Project team of Graduate School of Management, SPbU and Mathematics and Mechanics Faculty, SPbU: Irina Berezinets (project leader), Yulia Ilina, Dmitry Grigoriev, Nikolai Zenkevich and Ekaterina Sokolova have studied how new knowledge, skills and experience, obtained through the board interlocking, impact the efficiency of the directors activities in their role as monitors and resource providers, and through it, a performance of a company as a whole. The research was carried out as part of a grant from St. Petersburg University (ID: 60419345).
Multiple directorships as a valuable resource for the company is a determinant of a firm performance and serve as a value driver. The phenomenon of multiple directorships is investigated in the project from the perspective of how this indicator is related to the company's performance, based on the role and functions that the board of directors performs. Therefore, the research question of how multiple directors positions affect directors' monitoring, advising and resource providing role, and how board interlocks are related to company performance, is relevant and important. Research on this topic demonstrates two opposite positions as to whether multiple directorships is a factor of the value creation or it can have a negative impact on the performance of the firm. One of the positions, based on the “reputation” hypothesis, considers this phenomenon as a factor that positively affects the performance and value of the company.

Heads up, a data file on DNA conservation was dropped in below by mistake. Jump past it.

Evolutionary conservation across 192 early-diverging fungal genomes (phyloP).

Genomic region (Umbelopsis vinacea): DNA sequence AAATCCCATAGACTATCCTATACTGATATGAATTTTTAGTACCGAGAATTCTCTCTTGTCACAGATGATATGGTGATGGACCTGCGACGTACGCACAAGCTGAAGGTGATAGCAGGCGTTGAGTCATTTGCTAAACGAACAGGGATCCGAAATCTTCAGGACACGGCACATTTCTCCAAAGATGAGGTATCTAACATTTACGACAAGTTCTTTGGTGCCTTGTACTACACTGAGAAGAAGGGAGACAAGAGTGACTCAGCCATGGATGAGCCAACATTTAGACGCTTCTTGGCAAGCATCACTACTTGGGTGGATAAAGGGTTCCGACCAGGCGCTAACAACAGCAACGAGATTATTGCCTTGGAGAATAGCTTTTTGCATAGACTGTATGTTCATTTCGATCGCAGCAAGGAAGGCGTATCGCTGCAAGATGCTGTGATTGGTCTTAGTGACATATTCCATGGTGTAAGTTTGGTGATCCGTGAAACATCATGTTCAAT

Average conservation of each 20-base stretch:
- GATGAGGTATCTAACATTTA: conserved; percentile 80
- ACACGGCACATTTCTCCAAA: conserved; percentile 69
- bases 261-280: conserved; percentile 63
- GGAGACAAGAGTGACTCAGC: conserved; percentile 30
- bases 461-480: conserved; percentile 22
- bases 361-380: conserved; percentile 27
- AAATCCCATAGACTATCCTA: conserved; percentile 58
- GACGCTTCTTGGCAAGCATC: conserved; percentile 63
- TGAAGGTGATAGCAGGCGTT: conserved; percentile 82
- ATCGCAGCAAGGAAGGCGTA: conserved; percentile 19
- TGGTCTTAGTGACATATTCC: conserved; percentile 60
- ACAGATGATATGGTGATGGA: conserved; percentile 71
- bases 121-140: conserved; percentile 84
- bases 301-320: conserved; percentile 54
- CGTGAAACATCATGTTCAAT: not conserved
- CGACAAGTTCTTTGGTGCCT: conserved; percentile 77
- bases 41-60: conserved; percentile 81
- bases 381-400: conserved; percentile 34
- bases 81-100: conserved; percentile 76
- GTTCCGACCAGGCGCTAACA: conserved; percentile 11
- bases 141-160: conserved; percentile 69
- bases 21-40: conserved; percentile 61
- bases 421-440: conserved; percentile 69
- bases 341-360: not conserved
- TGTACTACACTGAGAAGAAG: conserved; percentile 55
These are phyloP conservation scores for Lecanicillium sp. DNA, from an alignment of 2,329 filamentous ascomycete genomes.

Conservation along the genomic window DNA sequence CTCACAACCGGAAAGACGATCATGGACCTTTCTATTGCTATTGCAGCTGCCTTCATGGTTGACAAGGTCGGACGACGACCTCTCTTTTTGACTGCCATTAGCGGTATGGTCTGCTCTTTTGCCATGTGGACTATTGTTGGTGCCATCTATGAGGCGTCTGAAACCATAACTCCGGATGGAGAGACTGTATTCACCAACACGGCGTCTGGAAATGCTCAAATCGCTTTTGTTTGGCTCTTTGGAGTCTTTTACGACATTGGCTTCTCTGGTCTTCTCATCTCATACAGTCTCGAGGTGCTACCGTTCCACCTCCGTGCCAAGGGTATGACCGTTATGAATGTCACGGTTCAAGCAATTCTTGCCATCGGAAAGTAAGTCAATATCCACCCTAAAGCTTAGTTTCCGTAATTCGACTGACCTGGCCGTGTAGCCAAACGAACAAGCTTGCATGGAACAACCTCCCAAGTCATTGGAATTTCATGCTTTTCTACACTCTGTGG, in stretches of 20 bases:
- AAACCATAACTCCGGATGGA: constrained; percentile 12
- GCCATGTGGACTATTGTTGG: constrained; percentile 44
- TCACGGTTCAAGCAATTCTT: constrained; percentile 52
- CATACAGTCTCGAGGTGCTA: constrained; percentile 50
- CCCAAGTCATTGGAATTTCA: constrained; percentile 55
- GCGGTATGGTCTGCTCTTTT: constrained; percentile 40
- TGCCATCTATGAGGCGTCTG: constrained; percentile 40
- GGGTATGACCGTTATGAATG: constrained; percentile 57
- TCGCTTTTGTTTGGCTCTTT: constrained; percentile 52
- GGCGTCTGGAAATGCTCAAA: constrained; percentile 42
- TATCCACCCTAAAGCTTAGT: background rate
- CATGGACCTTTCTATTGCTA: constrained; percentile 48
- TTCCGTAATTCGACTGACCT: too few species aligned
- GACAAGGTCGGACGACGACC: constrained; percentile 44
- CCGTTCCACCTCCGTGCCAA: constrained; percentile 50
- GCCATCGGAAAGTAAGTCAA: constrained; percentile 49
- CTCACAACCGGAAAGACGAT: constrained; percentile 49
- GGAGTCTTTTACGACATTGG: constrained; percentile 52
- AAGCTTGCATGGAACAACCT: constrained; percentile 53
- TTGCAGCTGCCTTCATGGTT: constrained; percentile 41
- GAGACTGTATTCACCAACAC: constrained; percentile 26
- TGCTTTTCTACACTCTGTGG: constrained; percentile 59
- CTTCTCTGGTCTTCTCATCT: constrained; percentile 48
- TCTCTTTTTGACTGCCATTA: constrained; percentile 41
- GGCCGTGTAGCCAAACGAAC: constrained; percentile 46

Another one, which is based on the “busyness” hypothesis, on the contrary, argues that as a result of external directorships, directors become “busy,” which means they are not inclined or unable to perform their functions on the board efficiently. The results of this research were presented at Graduate School of Management, SPbU Research seminar that was held on June 5, 2021. The topic: «Multiple directorships and financial performance of Russian public companies”. In their presentation researchers substantiated their point of view on this problem, discussed new information technologies used to collect data, and presented the results of a pilot study on the multiple directors positions. The insights from these findings support a dynamic approach to intellectual capital of the board and a view of board interlocks as a valuable resource. Multiple directorships were observed from the short-term and the long-term perspective. This allowed to estimate how directors who held multiple directorships accumulated and aggregated specific professional skills, knowledge and experience that could increase the company’s value. Due to the “accumulated” interlocking directors bring into the company relations, contacts, experience, and competencies acquired over many years of directorship through their work in the board of directors of other companies, as well as gain experience in monitoring, which also positively affects management performance in the interests of shareholders.
During the seminar, doctoral students and alumni of GSOM actively participated in discussing the research results.